Gabrielle N. Simpson is a communication, branding and media expert. She has worked at many of the biggest media giants in the world, including Comcast-NBCUniversal, CBS Corporation and ABC. It was during these years that Simpson was often celebrated as a champion for diversity and inclusion. She is currently serving as the vice president and head of communications for Barnard College, a private women’s liberal arts college in New York City.
As a Black woman, what do you consider your superpower to be?
I am uniquely me and that’s something that no one can take away or refute. I bring my individuality to any room, conversation or role. What I know — knowledge, experiences and expertise — and will learn in the future is second to none and, collectively, that’s my superpower.
What key skill sets or qualities make you unique as a Black female leader?
I strive to be surrounded by the best talent whom I can empower to be great. The better my team is, the better I am. I build teams with the smartest, most dynamic and most ambitious people. I feed off their intelligence and never need to be the smartest in the room, but my presence and leadership are always known.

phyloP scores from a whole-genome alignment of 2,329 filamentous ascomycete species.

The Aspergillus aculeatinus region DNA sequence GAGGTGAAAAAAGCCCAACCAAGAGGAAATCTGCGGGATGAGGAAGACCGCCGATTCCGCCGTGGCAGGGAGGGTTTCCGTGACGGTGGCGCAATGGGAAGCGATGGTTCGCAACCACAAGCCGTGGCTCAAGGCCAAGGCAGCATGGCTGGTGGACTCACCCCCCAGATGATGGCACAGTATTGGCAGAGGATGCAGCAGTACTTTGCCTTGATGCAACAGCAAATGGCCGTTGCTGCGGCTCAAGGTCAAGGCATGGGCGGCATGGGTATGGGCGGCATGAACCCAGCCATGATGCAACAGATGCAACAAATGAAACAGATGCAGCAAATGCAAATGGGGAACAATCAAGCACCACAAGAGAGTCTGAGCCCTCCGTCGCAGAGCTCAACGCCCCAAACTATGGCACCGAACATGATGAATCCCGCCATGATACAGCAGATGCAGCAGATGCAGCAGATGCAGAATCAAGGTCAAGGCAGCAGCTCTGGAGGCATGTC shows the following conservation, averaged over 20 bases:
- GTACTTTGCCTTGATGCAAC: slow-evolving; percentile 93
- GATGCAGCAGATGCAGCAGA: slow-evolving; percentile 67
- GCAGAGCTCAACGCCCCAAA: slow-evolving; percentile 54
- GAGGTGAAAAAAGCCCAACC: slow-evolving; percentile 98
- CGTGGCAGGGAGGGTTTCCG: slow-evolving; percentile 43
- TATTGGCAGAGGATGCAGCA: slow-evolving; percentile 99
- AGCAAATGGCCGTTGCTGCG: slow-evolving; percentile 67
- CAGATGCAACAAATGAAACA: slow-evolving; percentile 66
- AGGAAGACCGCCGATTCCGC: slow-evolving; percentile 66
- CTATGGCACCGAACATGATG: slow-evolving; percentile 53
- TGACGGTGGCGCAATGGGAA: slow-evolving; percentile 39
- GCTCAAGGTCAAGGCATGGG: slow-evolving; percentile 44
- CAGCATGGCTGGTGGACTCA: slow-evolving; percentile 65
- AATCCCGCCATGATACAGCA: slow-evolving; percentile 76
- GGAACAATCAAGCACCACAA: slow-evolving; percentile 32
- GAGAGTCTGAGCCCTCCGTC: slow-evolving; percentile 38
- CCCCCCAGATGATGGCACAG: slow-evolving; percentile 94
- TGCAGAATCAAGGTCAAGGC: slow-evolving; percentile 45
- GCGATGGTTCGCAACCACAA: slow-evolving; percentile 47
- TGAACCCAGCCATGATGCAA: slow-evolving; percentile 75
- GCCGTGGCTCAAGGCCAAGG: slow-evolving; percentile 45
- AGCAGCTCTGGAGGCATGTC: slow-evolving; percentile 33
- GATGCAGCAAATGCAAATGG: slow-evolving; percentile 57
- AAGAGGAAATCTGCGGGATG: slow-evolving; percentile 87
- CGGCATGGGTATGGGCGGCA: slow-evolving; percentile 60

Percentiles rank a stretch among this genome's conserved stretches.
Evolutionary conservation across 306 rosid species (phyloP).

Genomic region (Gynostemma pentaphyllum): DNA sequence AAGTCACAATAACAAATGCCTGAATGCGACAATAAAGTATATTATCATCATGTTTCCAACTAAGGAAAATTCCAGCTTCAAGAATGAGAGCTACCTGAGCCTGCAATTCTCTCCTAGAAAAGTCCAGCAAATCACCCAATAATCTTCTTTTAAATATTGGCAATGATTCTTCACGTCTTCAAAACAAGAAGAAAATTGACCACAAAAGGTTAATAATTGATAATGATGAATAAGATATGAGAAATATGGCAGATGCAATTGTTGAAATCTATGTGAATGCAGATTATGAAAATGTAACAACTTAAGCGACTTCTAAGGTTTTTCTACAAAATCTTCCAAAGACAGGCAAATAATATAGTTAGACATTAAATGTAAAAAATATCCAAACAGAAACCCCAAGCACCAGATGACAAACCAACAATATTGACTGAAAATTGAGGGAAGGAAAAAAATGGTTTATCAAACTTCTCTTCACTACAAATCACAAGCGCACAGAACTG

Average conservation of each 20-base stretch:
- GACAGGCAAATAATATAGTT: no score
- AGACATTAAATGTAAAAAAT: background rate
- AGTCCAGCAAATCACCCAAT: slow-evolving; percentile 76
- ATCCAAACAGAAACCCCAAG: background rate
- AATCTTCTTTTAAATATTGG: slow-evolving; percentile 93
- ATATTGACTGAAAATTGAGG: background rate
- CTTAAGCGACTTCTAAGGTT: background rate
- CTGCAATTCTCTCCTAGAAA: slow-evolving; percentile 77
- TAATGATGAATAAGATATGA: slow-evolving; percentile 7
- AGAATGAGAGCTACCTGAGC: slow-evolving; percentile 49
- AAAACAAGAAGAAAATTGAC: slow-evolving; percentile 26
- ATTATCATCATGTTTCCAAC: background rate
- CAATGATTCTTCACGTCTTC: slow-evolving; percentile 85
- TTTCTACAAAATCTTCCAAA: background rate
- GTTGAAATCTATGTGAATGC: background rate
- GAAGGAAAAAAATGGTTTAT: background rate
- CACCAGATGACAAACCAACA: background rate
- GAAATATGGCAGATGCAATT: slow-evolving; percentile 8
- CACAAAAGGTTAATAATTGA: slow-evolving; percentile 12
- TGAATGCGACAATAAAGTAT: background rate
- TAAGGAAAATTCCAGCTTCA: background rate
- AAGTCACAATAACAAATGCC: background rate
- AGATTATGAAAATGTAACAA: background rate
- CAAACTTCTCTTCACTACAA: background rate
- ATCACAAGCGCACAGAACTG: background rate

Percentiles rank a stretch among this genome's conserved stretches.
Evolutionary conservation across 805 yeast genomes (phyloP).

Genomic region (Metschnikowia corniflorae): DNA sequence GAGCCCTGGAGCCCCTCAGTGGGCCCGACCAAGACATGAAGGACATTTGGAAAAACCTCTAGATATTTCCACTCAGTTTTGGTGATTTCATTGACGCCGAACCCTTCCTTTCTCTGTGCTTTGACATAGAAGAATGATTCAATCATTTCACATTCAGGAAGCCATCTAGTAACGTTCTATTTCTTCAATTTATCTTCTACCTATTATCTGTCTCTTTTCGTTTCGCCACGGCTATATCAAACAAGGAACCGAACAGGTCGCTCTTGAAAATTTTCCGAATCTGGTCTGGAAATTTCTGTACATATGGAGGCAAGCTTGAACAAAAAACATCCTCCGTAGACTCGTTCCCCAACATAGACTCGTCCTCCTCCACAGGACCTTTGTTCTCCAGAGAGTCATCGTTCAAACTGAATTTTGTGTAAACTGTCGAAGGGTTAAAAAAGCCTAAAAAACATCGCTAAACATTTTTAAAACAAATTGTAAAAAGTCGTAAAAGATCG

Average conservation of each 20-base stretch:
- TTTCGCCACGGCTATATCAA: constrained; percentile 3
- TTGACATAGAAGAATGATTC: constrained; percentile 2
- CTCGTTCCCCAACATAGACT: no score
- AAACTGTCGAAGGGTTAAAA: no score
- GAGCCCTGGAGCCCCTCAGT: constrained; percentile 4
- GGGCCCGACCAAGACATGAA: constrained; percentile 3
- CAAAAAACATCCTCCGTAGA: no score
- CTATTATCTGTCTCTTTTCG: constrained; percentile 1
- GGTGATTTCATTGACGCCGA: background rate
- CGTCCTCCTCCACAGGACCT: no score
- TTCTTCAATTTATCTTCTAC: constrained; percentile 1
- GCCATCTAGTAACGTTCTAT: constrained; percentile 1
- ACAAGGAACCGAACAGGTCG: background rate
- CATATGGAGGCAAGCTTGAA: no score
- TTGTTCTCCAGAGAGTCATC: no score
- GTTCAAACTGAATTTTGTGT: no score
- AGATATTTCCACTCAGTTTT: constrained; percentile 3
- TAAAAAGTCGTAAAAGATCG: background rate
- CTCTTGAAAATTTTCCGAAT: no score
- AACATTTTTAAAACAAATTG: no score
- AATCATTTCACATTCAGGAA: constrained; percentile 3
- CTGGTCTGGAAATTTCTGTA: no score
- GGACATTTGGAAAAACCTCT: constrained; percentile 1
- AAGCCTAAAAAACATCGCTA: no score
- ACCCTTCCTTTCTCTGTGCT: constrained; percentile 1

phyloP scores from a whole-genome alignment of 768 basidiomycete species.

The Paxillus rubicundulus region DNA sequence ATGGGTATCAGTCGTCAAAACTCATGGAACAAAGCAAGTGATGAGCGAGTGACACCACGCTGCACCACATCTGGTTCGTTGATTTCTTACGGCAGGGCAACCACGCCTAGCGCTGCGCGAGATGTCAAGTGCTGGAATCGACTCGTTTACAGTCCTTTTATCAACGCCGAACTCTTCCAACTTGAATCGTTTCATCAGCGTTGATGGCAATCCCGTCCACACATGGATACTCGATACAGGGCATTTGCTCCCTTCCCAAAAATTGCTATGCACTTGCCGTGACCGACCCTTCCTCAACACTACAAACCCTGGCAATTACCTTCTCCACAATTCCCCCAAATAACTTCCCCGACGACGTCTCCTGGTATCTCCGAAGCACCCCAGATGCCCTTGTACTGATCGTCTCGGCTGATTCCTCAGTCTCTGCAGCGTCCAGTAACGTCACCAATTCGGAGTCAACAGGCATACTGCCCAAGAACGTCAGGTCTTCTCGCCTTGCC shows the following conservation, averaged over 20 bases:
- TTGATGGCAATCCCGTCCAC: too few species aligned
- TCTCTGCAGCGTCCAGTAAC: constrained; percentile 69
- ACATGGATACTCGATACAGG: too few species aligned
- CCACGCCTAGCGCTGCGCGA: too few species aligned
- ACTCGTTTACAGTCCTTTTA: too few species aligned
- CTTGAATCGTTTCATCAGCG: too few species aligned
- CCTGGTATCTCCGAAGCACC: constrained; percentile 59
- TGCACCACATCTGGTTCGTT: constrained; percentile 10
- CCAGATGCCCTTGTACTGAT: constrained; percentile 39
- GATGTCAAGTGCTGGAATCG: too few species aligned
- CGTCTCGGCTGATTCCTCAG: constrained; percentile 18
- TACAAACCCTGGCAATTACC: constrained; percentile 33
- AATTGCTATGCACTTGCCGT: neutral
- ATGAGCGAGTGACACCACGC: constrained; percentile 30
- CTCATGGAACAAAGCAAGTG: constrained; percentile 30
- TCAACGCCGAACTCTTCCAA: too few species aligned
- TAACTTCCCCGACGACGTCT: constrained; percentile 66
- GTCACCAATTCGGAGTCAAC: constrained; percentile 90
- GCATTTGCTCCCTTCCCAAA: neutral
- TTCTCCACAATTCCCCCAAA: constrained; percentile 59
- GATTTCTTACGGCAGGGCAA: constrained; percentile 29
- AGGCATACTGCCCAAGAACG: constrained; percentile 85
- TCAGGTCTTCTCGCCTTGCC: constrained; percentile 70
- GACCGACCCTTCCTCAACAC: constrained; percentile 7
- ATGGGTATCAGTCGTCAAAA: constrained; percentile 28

What thoughtful or encouraging piece of advice would you give to your younger self?
Speak up and be confident, because you’re worthy.
Why is it important for women of color to lead or work in leadership roles and decision-making capacities?
Those in leadership positions have the power to hire. That’s instrumental. We can make sure that we are bringing in the most qualified candidates, and that, of course, includes a pool of other Black women. We have the power to change the narrative and the status quo and must do so to the best of our ability.
If you could thank any Black woman history maker for her contributions to society, who would it be and why?
It would be my late grandmother, Bessie Simpson, a Black woman born in 1912, who went on to earn numerous degrees and honors. An accomplished pianist, poet and writer, my grandmother was the kindest and smartest person I have ever met. She loved the Lord and did his work. She died when I was 13, and I never fully expressed how much she empowered and inspired me to be great.
Why is it important for seasoned and experienced Black women to reach back and help younger women of color?
We as Black women need examples of success in order to know that we can make it. We need more of us at the top to open doors for others, mentor, support and hire. I personally am committed to seeing that happen. All Black women in power need to ensure that other qualified Black women remain in talent pools and on our radar.